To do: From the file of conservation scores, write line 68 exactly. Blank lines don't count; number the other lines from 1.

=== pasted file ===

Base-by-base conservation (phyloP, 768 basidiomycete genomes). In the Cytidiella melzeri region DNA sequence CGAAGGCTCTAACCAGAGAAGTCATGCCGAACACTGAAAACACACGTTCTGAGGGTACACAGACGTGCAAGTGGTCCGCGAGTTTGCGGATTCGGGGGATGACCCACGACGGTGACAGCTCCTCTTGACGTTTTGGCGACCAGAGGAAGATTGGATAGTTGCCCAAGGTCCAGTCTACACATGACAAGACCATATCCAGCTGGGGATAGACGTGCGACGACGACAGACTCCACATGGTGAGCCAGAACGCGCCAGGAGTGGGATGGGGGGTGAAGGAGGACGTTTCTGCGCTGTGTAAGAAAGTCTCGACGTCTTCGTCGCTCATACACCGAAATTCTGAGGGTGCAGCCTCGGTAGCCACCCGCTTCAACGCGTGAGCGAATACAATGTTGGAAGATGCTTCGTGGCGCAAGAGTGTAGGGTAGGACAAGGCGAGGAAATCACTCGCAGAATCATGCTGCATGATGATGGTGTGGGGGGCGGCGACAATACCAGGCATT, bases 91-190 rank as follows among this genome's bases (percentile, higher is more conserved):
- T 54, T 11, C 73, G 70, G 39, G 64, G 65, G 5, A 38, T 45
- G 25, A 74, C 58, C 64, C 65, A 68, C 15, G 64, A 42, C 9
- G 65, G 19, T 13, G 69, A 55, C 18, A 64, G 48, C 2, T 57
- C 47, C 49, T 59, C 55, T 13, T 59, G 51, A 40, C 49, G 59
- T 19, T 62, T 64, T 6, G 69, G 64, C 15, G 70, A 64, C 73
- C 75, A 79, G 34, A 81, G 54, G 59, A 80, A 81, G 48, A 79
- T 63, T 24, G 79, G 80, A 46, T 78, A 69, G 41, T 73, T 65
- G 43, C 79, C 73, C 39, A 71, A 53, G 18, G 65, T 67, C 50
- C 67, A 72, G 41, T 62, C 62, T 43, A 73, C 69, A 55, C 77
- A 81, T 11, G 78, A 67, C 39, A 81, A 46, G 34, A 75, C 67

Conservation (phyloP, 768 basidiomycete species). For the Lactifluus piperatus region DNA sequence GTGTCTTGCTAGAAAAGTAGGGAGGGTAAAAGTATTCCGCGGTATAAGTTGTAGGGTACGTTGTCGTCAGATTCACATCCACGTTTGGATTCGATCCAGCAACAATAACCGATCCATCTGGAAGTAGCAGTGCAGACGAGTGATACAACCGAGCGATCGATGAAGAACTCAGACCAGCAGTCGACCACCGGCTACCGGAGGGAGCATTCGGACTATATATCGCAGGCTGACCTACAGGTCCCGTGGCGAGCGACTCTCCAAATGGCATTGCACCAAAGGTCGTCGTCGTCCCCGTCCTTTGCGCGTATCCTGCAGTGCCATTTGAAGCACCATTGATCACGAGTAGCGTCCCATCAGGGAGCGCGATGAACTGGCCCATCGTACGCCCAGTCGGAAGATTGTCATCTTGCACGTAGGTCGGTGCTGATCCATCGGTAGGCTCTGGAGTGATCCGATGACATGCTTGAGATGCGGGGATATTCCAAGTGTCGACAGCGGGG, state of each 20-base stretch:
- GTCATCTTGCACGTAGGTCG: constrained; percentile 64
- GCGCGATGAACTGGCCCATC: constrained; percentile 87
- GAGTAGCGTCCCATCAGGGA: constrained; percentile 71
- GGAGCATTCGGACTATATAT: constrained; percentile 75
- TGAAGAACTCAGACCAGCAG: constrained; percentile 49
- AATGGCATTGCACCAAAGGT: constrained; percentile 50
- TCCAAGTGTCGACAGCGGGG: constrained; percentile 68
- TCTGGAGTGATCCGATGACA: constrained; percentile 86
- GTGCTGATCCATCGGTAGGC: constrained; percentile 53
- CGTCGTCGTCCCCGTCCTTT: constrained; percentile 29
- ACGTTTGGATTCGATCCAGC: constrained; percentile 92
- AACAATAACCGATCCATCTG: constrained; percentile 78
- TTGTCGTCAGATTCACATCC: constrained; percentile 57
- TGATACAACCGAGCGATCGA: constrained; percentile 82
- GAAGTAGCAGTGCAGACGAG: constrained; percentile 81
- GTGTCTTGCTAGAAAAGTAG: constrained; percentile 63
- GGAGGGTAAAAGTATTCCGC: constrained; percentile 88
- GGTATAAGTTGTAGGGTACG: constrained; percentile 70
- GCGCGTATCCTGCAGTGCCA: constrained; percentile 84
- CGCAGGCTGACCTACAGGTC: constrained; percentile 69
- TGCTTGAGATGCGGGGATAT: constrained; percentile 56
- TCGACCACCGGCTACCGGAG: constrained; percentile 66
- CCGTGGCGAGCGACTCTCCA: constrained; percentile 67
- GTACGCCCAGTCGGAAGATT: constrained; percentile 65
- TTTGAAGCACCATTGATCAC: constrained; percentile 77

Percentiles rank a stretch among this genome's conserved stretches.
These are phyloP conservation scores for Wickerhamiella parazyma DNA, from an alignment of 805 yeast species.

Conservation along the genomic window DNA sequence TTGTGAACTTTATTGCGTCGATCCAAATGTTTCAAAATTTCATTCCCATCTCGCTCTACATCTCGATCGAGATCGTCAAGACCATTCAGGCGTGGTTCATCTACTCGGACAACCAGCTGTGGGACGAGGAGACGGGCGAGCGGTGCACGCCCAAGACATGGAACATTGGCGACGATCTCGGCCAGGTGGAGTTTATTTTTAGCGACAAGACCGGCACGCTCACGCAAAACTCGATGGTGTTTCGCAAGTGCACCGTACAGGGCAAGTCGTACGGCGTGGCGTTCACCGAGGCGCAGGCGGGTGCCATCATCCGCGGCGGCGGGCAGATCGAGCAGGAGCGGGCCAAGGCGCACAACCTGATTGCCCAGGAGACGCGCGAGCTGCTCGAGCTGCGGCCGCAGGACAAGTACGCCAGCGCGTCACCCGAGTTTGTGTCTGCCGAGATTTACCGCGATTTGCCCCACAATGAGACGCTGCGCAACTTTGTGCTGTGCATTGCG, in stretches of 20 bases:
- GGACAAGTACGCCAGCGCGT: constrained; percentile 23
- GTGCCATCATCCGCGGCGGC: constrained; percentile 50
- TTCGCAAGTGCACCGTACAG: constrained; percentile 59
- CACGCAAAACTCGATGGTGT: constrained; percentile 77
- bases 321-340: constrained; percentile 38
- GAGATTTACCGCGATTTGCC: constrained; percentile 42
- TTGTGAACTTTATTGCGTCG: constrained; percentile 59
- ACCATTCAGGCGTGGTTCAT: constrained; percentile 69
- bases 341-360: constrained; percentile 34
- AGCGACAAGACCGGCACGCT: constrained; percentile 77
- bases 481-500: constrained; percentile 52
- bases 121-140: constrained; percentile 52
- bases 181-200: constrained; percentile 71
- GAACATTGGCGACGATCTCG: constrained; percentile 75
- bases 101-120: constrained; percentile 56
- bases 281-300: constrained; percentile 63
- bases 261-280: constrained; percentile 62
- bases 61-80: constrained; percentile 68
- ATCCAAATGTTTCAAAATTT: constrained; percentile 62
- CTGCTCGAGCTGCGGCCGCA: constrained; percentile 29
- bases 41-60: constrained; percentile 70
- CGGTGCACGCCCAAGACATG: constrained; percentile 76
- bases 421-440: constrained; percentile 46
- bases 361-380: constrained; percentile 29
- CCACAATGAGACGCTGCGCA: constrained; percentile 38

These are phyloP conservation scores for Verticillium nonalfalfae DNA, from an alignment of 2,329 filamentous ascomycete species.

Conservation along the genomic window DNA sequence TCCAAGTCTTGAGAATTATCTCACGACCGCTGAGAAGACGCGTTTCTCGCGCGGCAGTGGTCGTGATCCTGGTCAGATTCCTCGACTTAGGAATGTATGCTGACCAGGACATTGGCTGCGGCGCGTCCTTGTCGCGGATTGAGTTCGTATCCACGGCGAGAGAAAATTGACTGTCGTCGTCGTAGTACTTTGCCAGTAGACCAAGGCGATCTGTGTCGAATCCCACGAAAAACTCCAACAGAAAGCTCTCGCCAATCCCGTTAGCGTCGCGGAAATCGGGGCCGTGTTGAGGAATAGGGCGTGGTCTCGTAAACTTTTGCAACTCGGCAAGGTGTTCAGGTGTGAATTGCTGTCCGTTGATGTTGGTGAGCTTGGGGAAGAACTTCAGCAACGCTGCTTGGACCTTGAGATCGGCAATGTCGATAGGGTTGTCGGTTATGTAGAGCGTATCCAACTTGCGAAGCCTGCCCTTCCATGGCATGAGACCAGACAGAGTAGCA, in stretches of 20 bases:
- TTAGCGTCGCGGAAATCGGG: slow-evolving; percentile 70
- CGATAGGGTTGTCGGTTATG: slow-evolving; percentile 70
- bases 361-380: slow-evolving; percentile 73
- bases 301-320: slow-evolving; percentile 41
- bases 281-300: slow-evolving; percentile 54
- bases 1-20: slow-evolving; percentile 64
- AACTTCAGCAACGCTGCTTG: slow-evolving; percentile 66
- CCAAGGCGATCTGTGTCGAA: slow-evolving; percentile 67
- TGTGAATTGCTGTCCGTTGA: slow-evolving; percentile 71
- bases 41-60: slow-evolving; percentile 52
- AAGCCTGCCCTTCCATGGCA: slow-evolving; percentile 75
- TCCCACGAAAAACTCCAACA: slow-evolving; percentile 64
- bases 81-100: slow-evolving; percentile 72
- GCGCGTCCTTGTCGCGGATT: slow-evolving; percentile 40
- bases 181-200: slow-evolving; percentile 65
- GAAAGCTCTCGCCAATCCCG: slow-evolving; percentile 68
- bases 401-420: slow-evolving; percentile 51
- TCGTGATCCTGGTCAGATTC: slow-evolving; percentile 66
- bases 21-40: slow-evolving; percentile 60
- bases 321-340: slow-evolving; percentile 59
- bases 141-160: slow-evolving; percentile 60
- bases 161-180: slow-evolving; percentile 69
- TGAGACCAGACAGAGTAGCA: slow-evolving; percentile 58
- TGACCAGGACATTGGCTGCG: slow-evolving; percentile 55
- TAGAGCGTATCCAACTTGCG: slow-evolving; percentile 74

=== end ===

- TTAGCGTCGCGGAAATCGGG: slow-evolving; percentile 70